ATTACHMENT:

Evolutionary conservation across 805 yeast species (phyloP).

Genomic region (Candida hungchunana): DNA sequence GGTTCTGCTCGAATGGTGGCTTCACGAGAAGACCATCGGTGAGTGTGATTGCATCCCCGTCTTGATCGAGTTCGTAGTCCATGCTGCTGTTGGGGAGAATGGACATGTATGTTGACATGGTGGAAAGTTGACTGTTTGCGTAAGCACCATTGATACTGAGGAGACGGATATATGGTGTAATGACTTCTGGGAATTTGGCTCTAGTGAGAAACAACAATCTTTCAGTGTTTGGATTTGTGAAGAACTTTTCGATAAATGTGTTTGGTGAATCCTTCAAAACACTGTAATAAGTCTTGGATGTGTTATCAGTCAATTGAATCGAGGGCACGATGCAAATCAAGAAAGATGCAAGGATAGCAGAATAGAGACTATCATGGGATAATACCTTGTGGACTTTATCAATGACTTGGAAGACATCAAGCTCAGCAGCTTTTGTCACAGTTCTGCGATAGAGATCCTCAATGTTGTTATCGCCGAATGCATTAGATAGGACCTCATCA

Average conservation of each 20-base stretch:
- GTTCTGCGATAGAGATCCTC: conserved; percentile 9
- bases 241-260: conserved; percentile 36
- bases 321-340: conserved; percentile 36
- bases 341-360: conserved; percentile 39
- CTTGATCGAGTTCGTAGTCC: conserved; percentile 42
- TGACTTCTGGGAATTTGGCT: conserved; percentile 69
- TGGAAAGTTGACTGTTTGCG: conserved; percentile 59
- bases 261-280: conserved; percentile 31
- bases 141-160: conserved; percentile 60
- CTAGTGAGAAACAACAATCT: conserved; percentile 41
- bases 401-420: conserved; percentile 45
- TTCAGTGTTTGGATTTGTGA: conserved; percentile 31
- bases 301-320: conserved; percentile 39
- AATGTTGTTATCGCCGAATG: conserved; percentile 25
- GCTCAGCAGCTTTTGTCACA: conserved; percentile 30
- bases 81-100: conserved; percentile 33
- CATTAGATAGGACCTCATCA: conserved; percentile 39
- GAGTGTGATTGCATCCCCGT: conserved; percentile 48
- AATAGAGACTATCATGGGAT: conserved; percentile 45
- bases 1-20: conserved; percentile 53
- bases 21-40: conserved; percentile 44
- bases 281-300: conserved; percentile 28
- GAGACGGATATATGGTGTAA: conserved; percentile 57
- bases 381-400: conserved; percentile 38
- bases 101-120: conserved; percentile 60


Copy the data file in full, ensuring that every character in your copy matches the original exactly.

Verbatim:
Evolutionary conservation across 805 yeast species (phyloP).

Genomic region (Candida hungchunana): DNA sequence GGTTCTGCTCGAATGGTGGCTTCACGAGAAGACCATCGGTGAGTGTGATTGCATCCCCGTCTTGATCGAGTTCGTAGTCCATGCTGCTGTTGGGGAGAATGGACATGTATGTTGACATGGTGGAAAGTTGACTGTTTGCGTAAGCACCATTGATACTGAGGAGACGGATATATGGTGTAATGACTTCTGGGAATTTGGCTCTAGTGAGAAACAACAATCTTTCAGTGTTTGGATTTGTGAAGAACTTTTCGATAAATGTGTTTGGTGAATCCTTCAAAACACTGTAATAAGTCTTGGATGTGTTATCAGTCAATTGAATCGAGGGCACGATGCAAATCAAGAAAGATGCAAGGATAGCAGAATAGAGACTATCATGGGATAATACCTTGTGGACTTTATCAATGACTTGGAAGACATCAAGCTCAGCAGCTTTTGTCACAGTTCTGCGATAGAGATCCTCAATGTTGTTATCGCCGAATGCATTAGATAGGACCTCATCA

Average conservation of each 20-base stretch:
- GTTCTGCGATAGAGATCCTC: conserved; percentile 9
- bases 241-260: conserved; percentile 36
- bases 321-340: conserved; percentile 36
- bases 341-360: conserved; percentile 39
- CTTGATCGAGTTCGTAGTCC: conserved; percentile 42
- TGACTTCTGGGAATTTGGCT: conserved; percentile 69
- TGGAAAGTTGACTGTTTGCG: conserved; percentile 59
- bases 261-280: conserved; percentile 31
- bases 141-160: conserved; percentile 60
- CTAGTGAGAAACAACAATCT: conserved; percentile 41
- bases 401-420: conserved; percentile 45
- TTCAGTGTTTGGATTTGTGA: conserved; percentile 31
- bases 301-320: conserved; percentile 39
- AATGTTGTTATCGCCGAATG: conserved; percentile 25
- GCTCAGCAGCTTTTGTCACA: conserved; percentile 30
- bases 81-100: conserved; percentile 33
- CATTAGATAGGACCTCATCA: conserved; percentile 39
- GAGTGTGATTGCATCCCCGT: conserved; percentile 48
- AATAGAGACTATCATGGGAT: conserved; percentile 45
- bases 1-20: conserved; percentile 53
- bases 21-40: conserved; percentile 44
- bases 281-300: conserved; percentile 28
- GAGACGGATATATGGTGTAA: conserved; percentile 57
- bases 381-400: conserved; percentile 38
- bases 101-120: conserved; percentile 60